In practice, Mesos uses a federated process that mirrors Docker's command-line interface. All processes run as separate processes. Container-level details are managed centrally via the Mesos resource manager. And the cluster is composed of one or more lightweight nodes, which are designed to be infinitely scalable.

People who create distributed applications often use Docker to define the underlying runtime of the container. For example, a lot of large enterprises use Docker for packaging applications for delivery in a custom-branded, secure, private cloud deployment.

In this approach, the applications don't need to access all the infrastructure at once, and the containers need to access only a single piece of infrastructure at a time. That configuration has a number of benefits:

  • The applications are built in isolation, so if there are problems with any one container, they don't affect the whole system.
  • The applications are deployed across many different servers, and one server may not need to touch any of the data that the container has created.
  • If a problem arises in one server, it doesn't impact the rest of the servers in the cluster.
  • The distributed nature of Docker means it doesn't have to trust the underlying operating system. Each container can be as self-sufficient as it wants to be.

However, in practice, Docker isn't the only technology that can be used to run a distributed program. For a program to be considered "distributed," the application must call on services that are also available as services across a distributed network. 

Mesos has an extremely active community and is currently maintained by the Apache Mesos Project, an open-source organization that oversees it. The Mesos community often hosts meetups and educational events around the world, and users can participate in a weekly chat.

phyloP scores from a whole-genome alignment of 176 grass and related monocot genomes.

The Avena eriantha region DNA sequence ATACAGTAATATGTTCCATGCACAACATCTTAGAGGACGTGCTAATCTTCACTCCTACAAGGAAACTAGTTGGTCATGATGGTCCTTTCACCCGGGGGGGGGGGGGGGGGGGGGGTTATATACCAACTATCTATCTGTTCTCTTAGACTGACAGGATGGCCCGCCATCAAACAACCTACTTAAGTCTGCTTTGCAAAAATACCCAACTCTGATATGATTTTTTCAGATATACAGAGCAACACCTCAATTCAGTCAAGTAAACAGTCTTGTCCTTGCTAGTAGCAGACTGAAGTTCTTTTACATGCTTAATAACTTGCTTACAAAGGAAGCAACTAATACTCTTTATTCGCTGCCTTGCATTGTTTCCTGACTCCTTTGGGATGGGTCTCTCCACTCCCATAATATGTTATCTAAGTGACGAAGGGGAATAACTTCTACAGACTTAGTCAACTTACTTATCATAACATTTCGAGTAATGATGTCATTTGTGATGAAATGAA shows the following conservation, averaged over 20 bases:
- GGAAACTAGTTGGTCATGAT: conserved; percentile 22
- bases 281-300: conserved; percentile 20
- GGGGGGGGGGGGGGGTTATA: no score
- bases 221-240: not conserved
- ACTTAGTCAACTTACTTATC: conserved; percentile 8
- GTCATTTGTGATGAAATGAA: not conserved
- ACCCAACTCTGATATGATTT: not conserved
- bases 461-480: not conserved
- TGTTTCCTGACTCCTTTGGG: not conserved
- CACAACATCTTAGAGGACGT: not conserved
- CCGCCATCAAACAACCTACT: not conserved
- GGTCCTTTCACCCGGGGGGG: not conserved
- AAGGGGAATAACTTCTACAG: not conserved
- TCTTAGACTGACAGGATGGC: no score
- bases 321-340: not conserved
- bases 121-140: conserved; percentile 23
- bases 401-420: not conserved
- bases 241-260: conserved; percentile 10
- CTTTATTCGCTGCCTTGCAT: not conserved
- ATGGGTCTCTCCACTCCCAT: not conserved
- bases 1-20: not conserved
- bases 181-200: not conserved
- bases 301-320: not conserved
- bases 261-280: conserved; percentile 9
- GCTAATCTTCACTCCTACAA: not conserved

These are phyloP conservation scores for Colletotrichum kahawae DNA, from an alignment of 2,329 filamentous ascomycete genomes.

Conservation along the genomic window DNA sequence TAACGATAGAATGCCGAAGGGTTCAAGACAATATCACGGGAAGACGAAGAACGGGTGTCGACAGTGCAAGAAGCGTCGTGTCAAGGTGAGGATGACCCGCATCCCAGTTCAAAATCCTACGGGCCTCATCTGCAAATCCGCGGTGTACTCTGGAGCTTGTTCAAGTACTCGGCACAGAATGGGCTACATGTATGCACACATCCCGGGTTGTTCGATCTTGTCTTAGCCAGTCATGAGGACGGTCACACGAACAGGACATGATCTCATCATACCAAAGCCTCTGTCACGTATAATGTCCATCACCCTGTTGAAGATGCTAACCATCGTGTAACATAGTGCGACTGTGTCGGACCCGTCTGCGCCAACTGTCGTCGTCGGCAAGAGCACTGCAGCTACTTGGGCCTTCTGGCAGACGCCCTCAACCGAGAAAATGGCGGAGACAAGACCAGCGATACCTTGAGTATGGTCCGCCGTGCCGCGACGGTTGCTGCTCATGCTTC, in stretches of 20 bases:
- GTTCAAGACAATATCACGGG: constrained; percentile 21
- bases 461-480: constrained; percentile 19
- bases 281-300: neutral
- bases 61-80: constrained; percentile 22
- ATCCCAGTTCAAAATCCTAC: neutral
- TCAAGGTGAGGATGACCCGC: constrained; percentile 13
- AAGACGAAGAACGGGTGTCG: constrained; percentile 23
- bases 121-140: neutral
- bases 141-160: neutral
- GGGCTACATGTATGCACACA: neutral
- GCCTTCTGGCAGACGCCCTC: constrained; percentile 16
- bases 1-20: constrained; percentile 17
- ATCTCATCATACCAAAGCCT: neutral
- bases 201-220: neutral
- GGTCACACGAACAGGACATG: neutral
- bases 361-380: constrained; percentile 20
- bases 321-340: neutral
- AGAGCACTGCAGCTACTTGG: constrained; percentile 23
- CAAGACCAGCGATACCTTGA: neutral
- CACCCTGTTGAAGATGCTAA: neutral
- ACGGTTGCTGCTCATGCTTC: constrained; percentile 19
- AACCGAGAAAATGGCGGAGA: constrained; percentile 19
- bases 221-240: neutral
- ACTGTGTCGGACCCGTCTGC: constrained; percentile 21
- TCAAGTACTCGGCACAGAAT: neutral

4. OKD

OpenShift is a cloud container platform from Red Hat that both creates containers and manages them. With the power of Kubernetes, you can deploy and manage distributed applications using Docker containers, on-premises systems, or the public cloud.

The open-source alternative to OpenShift is OKD. With it, you get most of the same features and functionality that OpenShift provides. Key features include the ability to:

  • Automatically distribute Kubernetes on Azure, AWS, Google Cloud Platform, other leading cloud providers and bare metal, Red Hat OpenStack, and other virtualization providers
  • Quickly build applications with integrated service discovery and persistent storage
  • Scale applications to manage increased demand
  • Support automatic high availability, load balancing, health checking, and failover
  • Provide CI/CD tooling and console for building containerized applications on Kubernetes

The bottom line is that OKD is an effective alternative to OpenShift, with a strong and thriving open-source community.

5. Operator Hub

Operator Hub is a first-class Node.js API wrapper for the Kubernetes API. It gives you an API for creating, managing, and monitoring your entire Kubernetes cluster.

To get started, just create an Operator Hub project on GitHub and point your GitHub repository to the root of your Kubernetes project. You can then register your Kubernetes pods by going to kubectl and then to the cluster_NAME prefix of your Operator Hub project. 

While it's technically possible to run Operator Hub without registering your pods, there is a cost associated with maintaining the registration system, and this can significantly slow down your development. For example, if you're using Supervisor, the registration system, it's not very practical to have to run Operator Hub first, then Supervisor, then Supervisor again in order to update your pods.

To run Kubernetes clusters without registering your pods, simply run:

$ kubectl join default Where default is the name of the master or cluster that you want to join.

For more information about Operator Hub and what you can do with it, check out the Operator Hub GitHub repository.

A changing landscape

The rapid evolution of containers has continued with the arrival of Kubernetes and OpenShift. The combination of Docker and Kubernetes, and now Mesos, can provide an efficient way to run the latest microservices in production environments. This allows companies to develop, test, and deploy their services quickly while monitoring performance and ensuring the security of the application.